1. Curious

    April 21, 2013 at 5:22 pm

    I would like to know why MERS (the pension company) did not contact the State Treasurer much sooner to alert him as to lack of mandatory contributions that were being missed that should have been paid to them. Now the amount owed has soared to $2,000,000. I don’t undersatnd what is going on because employee paychecks are deducted for these payments in lieu of Social Security and should be paid to MERS on a timely basis.

  2. Curious

    April 23, 2013 at 2:57 pm

    I would like to know why MERS (the pension company) did not contact the State Treasurer much sooner to alert him as to lack of mandatory contributions that were being missed that should have been paid to them by the City. Now the amount owed has soared to over $2,000,000.

    I don’t undersatnd what is going on because employee paychecks are deducted for these payments in lieu of Social Security and should be paid to MERS on a timely basis.

  3. hurontrader

    April 25, 2013 at 1:45 pm

    With artificially inflated real estate prices in the last decade resulting additional revenue in property tax, the city budget was artificially balanced. There is going to shared sacrifice to balance the budget.

  4. Only the facts

    April 25, 2013 at 8:58 pm

    Curious…
    The city was granted a grace period for a year,I think, when they did not have to contribute their share of the pension payment to MERS. During that time,however they did submit the payroll deduction from each employee. At the end of the grace period they were to start submitting their portion plus what they didn’t pay for the last year. Obviously they forgot they might have to “Catch Up”.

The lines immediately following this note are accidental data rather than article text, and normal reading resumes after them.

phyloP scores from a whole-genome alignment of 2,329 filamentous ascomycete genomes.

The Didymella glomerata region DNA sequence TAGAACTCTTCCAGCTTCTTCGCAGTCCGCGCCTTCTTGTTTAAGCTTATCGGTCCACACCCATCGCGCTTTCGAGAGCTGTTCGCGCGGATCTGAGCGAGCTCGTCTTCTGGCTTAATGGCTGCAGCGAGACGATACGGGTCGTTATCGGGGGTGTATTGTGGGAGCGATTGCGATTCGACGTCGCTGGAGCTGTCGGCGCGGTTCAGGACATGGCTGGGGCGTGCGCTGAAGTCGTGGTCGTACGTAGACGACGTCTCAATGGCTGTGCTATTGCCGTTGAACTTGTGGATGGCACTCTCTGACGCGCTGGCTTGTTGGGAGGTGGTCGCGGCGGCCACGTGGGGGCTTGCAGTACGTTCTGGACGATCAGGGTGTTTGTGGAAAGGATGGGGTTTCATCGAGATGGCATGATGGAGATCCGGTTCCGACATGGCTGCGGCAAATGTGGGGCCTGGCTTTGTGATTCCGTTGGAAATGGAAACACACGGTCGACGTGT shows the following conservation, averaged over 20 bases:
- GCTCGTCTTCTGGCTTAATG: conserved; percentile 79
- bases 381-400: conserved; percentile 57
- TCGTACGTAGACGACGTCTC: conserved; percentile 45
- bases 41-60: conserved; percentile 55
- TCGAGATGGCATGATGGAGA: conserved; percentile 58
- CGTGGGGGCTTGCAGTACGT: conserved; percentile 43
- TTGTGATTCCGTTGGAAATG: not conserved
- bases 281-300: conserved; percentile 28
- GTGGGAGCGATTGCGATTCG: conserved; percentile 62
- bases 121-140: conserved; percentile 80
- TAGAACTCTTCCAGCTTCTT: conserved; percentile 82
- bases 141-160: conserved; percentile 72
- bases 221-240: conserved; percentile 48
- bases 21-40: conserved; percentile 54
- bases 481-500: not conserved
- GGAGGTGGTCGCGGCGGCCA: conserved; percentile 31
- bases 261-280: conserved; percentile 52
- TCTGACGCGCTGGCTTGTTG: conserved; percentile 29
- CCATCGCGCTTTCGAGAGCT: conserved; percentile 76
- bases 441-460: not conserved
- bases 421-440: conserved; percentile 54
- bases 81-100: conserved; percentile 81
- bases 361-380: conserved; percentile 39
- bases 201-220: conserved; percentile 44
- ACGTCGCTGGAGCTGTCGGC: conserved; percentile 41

hurontrader…
    I believe that the property taxes have not been reassessed in Hamt. since the late 60’s. I think I read in this paper recently that it would cost the city $40,000.00 to reassess the value of properties in Hamt. Money well spent if you ask me.
    I do agree that this does not apply to property values when the property changes owners. Nor do I know what the turnover rate is for homes in Hamt. over the last 40+ years.

  5. Curious

    April 26, 2013 at 11:15 am

    ONLY THE FACTS:

    I’m not sure why the City would spend $40K reassessing at this point because all properties currently owned are capped and taxable values legally cannot increase yearly except by per the amount of the CPI so there would be no point in reassessing.

    For the properties that either sell or an interest transfers, since they are uncapped and the City can legally increase the taxable value to the current market value, there is no reason this shouldn’t be done and would assume they have been doing this.

    As for MERS, I question as to what authority they have to allow a City to not pay their pension contributions for an entire year, knowing this amounts to a debt of over $2 Million. Who in their right mind would believe a City who has been under financial distress for how many years now will somehow magically pay this amount of debt in a timely manner? Most importantly, my understanding is back in 2010 the pension fund was underfunded at 62% so knowing the fund is only funded at 62% why would you allow this type of debt to continue to incur?